Illustration Art Gallery

The very best from the wide, sometimes overlooked, world of illustration art, including original artwork for book illustrations and covers, comic books and comic strips, graphic novels, magazines, film animation cels, newspaper strips, poster art, album covers, plus superb fine art reproductions and high quality art prints.

Our gallery brings together artists from all over the world and from many backgrounds, including fantasy, horror, romance, science fiction, education, sport, history, nature, technology, humour, glamour, architecture, film & tv, whimsy, even political satire and caricature.

Wednesday, January 18, 2012

Stanley L. Wood

Stanley L. Wood was a hugely popular contributor to magazines in the late 19th and early 20th centuries, chiefly remembered for his depictions of the wild west which graced many a boy's story paper. It was the perfect match of subject and talent as Wood was superb at depicting horses in action; He spent some of his teen years in Kansas and he returned to America in 1888 when he was sent to South Dakota by The Illustrated London News. An authenticity infused his illustrations — whether a realistic painting or a cartoon — and his colour plates of the wild west in Boy's Own Paper and Chums have helped keep their respective annuals collectable.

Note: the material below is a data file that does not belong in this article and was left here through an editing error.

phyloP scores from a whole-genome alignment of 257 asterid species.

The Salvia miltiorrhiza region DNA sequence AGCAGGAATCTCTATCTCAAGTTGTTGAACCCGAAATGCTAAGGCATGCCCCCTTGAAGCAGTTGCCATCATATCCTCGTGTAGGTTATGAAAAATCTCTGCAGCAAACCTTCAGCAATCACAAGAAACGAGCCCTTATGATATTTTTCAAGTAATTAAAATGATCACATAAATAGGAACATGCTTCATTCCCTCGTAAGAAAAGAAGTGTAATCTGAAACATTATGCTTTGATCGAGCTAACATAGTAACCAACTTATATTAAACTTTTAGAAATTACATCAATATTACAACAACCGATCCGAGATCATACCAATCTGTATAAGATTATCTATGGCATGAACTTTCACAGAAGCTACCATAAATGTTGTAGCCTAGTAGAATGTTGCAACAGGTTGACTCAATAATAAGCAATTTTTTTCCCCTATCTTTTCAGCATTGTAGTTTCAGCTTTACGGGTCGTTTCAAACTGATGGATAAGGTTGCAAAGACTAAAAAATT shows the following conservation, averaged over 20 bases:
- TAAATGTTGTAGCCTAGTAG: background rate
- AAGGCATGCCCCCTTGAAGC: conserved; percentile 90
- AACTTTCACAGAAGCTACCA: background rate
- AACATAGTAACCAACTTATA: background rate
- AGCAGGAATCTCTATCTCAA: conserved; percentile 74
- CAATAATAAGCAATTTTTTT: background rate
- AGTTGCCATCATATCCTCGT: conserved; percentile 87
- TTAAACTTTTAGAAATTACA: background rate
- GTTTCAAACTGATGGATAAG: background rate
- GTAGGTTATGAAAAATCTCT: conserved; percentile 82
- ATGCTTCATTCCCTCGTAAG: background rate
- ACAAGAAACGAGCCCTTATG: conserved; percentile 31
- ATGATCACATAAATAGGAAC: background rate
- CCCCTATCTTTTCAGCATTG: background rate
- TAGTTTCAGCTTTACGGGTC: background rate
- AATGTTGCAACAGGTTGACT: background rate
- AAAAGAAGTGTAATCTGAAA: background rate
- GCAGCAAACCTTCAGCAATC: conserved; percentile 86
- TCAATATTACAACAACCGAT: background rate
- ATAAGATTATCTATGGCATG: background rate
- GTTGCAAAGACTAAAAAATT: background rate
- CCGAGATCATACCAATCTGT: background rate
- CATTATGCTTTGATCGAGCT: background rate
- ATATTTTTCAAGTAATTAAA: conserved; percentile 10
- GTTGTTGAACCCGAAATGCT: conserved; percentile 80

Stanley Llewellyn Wood was born in Maindee, near Newport, Monmouthshire, in 1867, the son of Stanley James Wood, a cement manufacturer, and his wife Charlotte (nee Atkins). He grew up in Christchurch, Monmouthshire, and travelled with his family to America at the age of 12, where his father had bought a ranch in Indian territory in Kansas. Legend has it that the bodies of the former owners, who had been murdered by a raiding party of braves, were buried in the garden. Soon after James Stanley Wood’s death, the house was surrounded by Ute Indians and, to scare them away, Charlotte had her children put on riding boots and spurs and they tramped up and down the stairs and from room to room, making as much noise as possible. The ruse worked and, believing the house to be heavily occupied, the natives retreated.

Charlotte and her family returned to St. Pancras, London and Wood went on to become a prolific illustrator of newspapers and magazines, including Black and White, Cassell’s Magazine, The Graphic, The Harmsworth Magazine, The Idler, The London Magazine, The Pall Mall Magazine, Pearson’s Magazine, The Penny Magazine, The Sporting and Dramatic News, The Strand Magazine, Wide World Magazine, The Windsor Magazine and Young England. Wood’s magazine and book illustrations included works by Cutcliffe Hyne (Captain Kettle), Dr. Nokola by Guy Boothby and Don Q. by Hesketh Pritchard. As a painter he also exhibited at the Royal Academy.

Wood married Mary Elizabeth Jenkins in Fulham on 21 February 1899. They had three children: Stanley Montague, Henry Lawrence and Jack Steward. The family lived in Palmers Green, Middlesex, where Wood died on 1 March 1928, aged 61. He had been ill for some weeks and, although he could not raise himself from his bed unaided, insisted that he continue working on his final illustration – for a ‘Kettle’ story – with his wife and son supporting him.

Examples of Stanley L. Wood's artwork can be found at the Illustration Art Gallery.

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